Once the team knew that there were more stalled capillaries in Alzheimer’s disease mice, the next question was to determine what caused the stalls.
According to Nishimura, “It could have been small clots, or a constriction in some capillary segments, but it turned out that the stalls were caused by white blood cells that were stuck.”
Blood cells flow single file in capillaries, so a white blood cell sticking in a capillary blocks blood flow and also causes decreased blood flow in other vessels immediately up and downstream. Like humans with Alzheimer’s disease, mice have too much of a small peptide called amyloid beta that can cause inflammation in the brain. In the case of infection or injury, circulating white blood cells stick to inflamed blood vessels and then invade the tissue to help clear the infection and repair the injury.
But it was another unanticipated finding by Schaffer and Nishimura’s team that exposed just how important those stalled capillaries were for overall brain blood flow and, ultimately, for memory function.
The second moment of serendipity
One important research question Schaffer and Nishimura still needed to answer was what kind of white blood cell was causing the stalled capillaries. Knowing the kind of white blood cell could suggest ways to block the adhesion and reduce the capillary stalls. With additional funding from the National Institutes of Health, they divided the work among the people in their lab to discern whether it was macrophages, T cells or neutrophils. To determine what kind of white blood cell it was, they injected fluorescent antibodies into the blood, which would bind to receptors on the surface of cells and help identify their type.
When they injected antibodies to label neutrophils, they used an antibody that bound to the cells’ Ly6G receptor. Again, the team member who made the big discovery was an undergraduate student.
“I can still remember Victorine Muse ’16, M.Eng. ‘17, came in one morning, and she said, ‘Well, I tried the Ly6G experiment, and it didn't work.’ As the head of a lab, I have learned to be very sensitive for certain kinds of words from the team. And one is, ‘It didn't work,’ because that's very ambiguous. What does ‘didn't work’ mean?” recalls Schaffer.
“So we started asking, ‘What do you mean it didn't work?’ She said, ‘Well, when I injected the antibody, none of the stalls were labeled, but they all went away instead.’”
This was incredible news. First, it showed that neutrophils were the culprit, because the protein Ly6G was not strongly expressed anywhere else. But, more importantly, Schaffer explains that, “This finding meant we could use the antibody as a tool to manipulate the stalling phenomena and see what impact that had on blood flow, memory and disease progression.”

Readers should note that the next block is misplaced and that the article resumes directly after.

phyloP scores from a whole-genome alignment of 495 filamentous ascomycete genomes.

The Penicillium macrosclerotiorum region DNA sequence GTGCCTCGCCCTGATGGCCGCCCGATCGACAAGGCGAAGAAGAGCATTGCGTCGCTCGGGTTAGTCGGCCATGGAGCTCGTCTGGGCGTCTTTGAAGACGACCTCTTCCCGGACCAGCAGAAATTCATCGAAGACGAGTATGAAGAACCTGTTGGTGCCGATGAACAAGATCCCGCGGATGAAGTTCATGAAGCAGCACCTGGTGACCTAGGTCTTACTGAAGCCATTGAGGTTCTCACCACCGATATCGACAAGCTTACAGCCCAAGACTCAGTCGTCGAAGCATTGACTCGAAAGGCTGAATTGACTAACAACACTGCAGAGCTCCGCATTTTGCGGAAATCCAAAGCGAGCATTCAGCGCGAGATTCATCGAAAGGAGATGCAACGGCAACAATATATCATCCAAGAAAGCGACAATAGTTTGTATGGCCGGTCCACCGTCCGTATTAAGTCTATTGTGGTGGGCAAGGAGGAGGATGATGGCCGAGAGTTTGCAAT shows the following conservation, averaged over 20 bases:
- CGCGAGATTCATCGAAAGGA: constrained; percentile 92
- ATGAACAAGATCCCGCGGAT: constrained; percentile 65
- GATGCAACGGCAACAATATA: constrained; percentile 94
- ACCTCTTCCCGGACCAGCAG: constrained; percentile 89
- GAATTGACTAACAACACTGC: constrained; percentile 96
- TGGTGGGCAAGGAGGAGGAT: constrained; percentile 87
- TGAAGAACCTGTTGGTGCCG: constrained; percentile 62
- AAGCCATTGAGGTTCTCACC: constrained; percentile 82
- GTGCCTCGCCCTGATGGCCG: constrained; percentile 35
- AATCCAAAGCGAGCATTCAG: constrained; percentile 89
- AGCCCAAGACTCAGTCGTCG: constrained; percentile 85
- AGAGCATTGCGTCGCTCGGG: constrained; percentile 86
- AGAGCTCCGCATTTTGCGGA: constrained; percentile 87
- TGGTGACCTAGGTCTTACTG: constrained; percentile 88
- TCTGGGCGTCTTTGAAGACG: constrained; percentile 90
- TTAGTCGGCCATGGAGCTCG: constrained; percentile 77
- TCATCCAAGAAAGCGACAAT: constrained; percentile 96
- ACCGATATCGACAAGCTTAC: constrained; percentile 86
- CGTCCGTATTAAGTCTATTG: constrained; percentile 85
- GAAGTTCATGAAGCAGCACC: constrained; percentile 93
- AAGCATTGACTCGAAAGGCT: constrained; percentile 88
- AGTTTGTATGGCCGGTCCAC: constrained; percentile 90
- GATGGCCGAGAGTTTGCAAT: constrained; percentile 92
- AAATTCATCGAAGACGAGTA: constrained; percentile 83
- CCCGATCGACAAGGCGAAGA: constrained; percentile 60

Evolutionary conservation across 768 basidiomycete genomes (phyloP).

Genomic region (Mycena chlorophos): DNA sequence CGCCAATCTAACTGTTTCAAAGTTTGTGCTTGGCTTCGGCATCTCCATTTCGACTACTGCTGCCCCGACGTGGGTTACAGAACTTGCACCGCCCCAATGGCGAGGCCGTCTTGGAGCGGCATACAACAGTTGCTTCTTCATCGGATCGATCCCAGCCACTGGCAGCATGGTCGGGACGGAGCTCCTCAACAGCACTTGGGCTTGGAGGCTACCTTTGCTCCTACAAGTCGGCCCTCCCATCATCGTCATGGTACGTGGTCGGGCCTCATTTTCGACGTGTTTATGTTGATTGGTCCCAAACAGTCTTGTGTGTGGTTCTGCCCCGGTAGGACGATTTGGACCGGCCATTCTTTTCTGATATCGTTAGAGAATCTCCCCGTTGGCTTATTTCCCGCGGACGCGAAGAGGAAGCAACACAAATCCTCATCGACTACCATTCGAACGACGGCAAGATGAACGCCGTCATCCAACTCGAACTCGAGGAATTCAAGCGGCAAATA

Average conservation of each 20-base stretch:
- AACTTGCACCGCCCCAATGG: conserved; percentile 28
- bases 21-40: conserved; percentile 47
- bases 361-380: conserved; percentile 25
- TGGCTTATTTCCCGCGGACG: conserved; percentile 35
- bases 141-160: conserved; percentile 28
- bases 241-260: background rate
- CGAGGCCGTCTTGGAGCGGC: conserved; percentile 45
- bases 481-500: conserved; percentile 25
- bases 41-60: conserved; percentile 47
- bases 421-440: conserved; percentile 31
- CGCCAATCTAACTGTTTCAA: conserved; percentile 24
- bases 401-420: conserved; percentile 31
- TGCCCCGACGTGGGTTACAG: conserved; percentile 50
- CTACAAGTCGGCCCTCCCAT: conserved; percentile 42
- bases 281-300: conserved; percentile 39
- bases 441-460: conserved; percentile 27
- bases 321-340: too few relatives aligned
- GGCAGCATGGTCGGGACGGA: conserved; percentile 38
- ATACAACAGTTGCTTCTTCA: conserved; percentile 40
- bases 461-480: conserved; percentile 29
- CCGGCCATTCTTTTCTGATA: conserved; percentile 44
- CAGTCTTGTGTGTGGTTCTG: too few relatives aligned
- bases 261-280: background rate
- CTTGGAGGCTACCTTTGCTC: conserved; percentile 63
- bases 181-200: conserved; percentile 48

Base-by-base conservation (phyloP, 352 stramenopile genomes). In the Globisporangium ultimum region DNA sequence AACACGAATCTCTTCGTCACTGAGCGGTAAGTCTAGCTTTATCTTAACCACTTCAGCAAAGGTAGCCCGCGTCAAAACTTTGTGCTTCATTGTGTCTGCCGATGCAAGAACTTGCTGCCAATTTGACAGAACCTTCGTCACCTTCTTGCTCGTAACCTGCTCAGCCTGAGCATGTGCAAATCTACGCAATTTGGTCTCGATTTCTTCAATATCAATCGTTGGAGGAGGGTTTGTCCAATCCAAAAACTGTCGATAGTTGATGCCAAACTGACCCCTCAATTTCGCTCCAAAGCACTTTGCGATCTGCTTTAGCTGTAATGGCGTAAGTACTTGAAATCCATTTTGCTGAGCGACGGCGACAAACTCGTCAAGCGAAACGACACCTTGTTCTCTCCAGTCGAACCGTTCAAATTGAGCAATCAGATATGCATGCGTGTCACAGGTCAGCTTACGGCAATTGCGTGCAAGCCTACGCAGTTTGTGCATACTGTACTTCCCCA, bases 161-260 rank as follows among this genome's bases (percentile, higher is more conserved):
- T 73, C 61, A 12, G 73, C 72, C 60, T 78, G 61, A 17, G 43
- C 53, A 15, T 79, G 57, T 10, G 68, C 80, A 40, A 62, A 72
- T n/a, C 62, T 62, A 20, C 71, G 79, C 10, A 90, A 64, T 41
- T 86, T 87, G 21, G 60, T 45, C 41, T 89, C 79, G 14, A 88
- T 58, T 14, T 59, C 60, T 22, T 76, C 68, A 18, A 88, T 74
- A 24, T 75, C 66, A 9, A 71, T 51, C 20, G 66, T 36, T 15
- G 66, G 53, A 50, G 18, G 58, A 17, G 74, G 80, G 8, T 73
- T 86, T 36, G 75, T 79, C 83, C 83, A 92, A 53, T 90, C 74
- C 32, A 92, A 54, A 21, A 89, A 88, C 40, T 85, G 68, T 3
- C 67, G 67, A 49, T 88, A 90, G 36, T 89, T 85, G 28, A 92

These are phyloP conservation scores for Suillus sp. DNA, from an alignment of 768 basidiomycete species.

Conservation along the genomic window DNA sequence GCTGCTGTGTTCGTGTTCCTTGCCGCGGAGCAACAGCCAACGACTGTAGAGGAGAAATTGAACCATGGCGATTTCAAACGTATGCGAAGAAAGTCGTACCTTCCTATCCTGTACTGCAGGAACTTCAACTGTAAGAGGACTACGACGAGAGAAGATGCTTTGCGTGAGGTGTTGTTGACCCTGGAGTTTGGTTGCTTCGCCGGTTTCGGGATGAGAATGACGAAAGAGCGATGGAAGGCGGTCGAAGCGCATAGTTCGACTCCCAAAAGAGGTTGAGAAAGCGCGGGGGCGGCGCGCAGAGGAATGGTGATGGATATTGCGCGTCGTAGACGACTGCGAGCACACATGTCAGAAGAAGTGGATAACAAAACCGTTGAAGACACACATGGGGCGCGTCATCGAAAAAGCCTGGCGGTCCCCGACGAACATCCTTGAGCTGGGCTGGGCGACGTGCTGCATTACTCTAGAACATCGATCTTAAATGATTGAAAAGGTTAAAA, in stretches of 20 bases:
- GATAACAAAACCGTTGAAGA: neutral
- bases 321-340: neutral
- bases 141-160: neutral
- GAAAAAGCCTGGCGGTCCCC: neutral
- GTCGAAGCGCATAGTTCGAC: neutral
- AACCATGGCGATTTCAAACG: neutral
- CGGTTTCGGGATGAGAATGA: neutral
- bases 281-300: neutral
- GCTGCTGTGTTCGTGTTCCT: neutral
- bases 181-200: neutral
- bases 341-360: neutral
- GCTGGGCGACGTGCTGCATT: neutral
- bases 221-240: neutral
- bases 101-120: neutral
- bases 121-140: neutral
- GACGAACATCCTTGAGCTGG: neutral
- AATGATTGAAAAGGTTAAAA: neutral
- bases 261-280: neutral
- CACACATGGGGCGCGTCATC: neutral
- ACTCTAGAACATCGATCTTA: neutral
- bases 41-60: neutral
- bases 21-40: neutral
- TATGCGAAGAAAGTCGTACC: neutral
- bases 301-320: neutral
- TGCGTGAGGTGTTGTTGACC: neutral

In addition to determining the cellular cause of the stalls, this finding opened the door to studies of the consequences of the stalls for Alzheimer’s disease. They had a way to make the blood stalls go away—and a potential window into the forces behind an eventual Alzheimer’s drug target.
Like the earlier stroke of luck where a researcher noticed already plugged vessels when doing an experiment that aimed to produce clots, the discovery that this antibody reduced the stalls came completely out of the blue.
Nishimura notes, “Although antibodies against Ly6G have been used to label neutrophils for decades, this is one of the first physiological consequences that's been described for blocking this receptor, so we were not anticipating this result at all. We were just trying to label the cells, and, to be honest, we really didn’t think neutrophils were a likely culprit. To find that this antibody got rid of the capillary stalls and could be used as a kind of treatment in the mice was a complete surprise.”
Armed with the ability to manipulate the capillary stalls, Schaffer and Nishimura’s team—led by the lead authors Jean Cruz-Hernandez Ph.D. ’17 and postdoctoral fellow Oliver Bracko, and assisted by collaborators from six universities across three countries—launched several studies to explore the importance of these stalls in Alzheimer’s disease.
First, they looked at overall brain blood flow. In their Nature Neuroscience paper, they report that within minutes of administering the Ly6G antibody to the Alzheimer’s disease mice, blood flow in the brain increased by about 30 percent. They also tested the spatial and working memory of the Alzheimer’s disease mice and found that memory function improved within hours of injecting the antibody. This is one of the first treatments described that can improve memory function so rapidly in Alzheimer’s disease mice.
“We do not yet know if this capillary stalling contributes to brain blood flow reductions in Alzheimer’s disease patients, nor do we know if improving brain blood flow will have such a profound impact on memory function,” said Schaffer. “It will take a lot of additional research to lay the foundation necessary to answer those critical questions. The main bottleneck in that research is finding the stalled capillaries, a completely manual data analysis process that is slow, slow, slow.”